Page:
But this highlights what makes the whole thing work so well: at some points, Homme isplaying the part of a traditional lead singer, and at other points, his voice is just another strange instrument to add to the mayhem. For every song like "In My Head" witstraightforward, radio-friendly lyrics (this is likely the next single and probably a big hit), there's a song like "Someone's in the Wolf" in which you really have no idea what's going on at any point during the song, except that it's a lot of fun to listen to. And sure enough, that stupid cowbell at the beginning of the first single, which comes in out of nowhere on the radio, actually works on the album, where it acts as a bridge between it and the song that came before it.

As the album progresses, both the music and the lyrics get weirder. But astonishingly enough, the eleventh and twelfth tracks are two of the catchiest and perhaps the most fun entries on the album. And the fourteenth and final song, "The Long Slow Goodbye," just might be the best of the bunch (and might make its way to radio as well).

I've never been one to fall for gimmick rock. I'm just as unimpressed with the shreiking of System of a Down during their fifteen minutes as I was with the rasp of Marilyn Manson during his fifteen minutes. So what is it that makes QOTSA to completely different than any of these other self-proclaimed insane artists? Well, for one thing, the musicality on this album is really, really good, which is almost a 180 from most bands who go about trying to convince the world how insane they are. And for another thing, Josh Homme doesn't try to be insane in his music -- he just is. He's either blissfully unaware of it, or he simply doesn't care. And the fact that most of his bandmates have left him doesn't seem to have hurt things one bit. I have a feeling that they were just getting in the way of his insane vision for this insanely great album anyway.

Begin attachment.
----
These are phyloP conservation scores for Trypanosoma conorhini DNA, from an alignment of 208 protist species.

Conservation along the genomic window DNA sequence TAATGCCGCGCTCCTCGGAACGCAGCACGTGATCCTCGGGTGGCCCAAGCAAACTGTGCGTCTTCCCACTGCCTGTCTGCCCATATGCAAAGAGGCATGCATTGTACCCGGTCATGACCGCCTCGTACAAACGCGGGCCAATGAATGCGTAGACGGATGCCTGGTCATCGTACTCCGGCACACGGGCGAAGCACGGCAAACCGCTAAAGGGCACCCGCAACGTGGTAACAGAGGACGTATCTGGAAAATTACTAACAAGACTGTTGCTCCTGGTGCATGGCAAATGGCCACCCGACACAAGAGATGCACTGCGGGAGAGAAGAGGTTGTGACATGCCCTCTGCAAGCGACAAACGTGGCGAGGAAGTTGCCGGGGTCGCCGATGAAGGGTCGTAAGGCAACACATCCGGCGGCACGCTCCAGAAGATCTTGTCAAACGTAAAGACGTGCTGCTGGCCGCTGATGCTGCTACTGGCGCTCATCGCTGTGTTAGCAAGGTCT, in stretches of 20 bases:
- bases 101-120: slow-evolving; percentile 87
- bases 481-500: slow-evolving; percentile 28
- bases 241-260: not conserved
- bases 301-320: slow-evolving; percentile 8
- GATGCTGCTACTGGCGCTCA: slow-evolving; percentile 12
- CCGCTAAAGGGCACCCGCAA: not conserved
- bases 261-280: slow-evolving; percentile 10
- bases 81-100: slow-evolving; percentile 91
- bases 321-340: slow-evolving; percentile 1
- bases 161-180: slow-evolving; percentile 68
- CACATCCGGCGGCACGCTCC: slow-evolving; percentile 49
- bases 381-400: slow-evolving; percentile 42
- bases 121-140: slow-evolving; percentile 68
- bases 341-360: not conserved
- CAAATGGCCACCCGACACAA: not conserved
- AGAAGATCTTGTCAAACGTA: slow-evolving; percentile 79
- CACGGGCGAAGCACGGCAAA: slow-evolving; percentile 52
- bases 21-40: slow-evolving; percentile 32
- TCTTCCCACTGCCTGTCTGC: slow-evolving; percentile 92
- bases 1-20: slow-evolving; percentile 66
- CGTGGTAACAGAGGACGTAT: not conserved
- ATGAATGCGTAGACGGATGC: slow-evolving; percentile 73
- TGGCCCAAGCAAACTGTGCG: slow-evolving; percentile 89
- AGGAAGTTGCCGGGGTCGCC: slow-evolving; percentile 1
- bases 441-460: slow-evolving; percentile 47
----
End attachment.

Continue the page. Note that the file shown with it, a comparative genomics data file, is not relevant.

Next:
About Queens of the Stone Age

Formed from the ashes of stoner rock icons Kyuss, Queens of the Stone Age reunited the group's singer/guitarist Josh Homme, drummer Alfredo Hernandez, and bassist Nick Oliveri along with new guitarist/keyboardist Dave Catching. The project's origins date back to Homme, who in the wake of Kyuss' 1995 demise relocated to Seattle to tour with the Screaming Trees; he soon began working with a revolving lineup of musicians including the Trees' Van Conner, Soundgarden's Matt Cameron, and Dinosaur Jr.'s Mike Johnson, recording a series of 7"s originally issued under the name Gamma Ray. After rechristening the group Queens of the Stone Age, Homme recruited Hernandez to begin work on their self-titled debut LP, issued in late 1998 on Loosegroove; after the album was completed, Oliveri left the Dwarves to rejoin his former bandmates, with the subsequent addition of Catching rounding out the roster. In addition to extensive touring, Homme put together a series of albums for the indie label Man's Ruin; the various volumes of the Desert Sessions feature Homme's collaborations with a loose-knit lineup of like-minded musicians, some from bands like Soundgarden, Fu Manchu, and Monster Magnet.

In mid-2000, Queens of the Stone Age issued their sophomore album, Rated R (as in the movie rating; some promo copies were distributed with the original title, II), before appearing on that year's Ozzfest tour. By that point, drummer Hernandez had been replaced by a tag-team combo of Gene Troutman and Nicky Lucero. The group built a healthy buzz courtesy of accolades from such renowned publications as Rolling Stone, and good old-fashioned touring. 2001 saw the group perform at the massive Rock in Rio festival (after which Oliveri was arrested by the Brazilian police for performing nude) and a spot on the year's Ozzfest. The same year, Homme and Oliveri put together yet another volume of the Desert Sessions series, while QOTSA assembled a third studio album.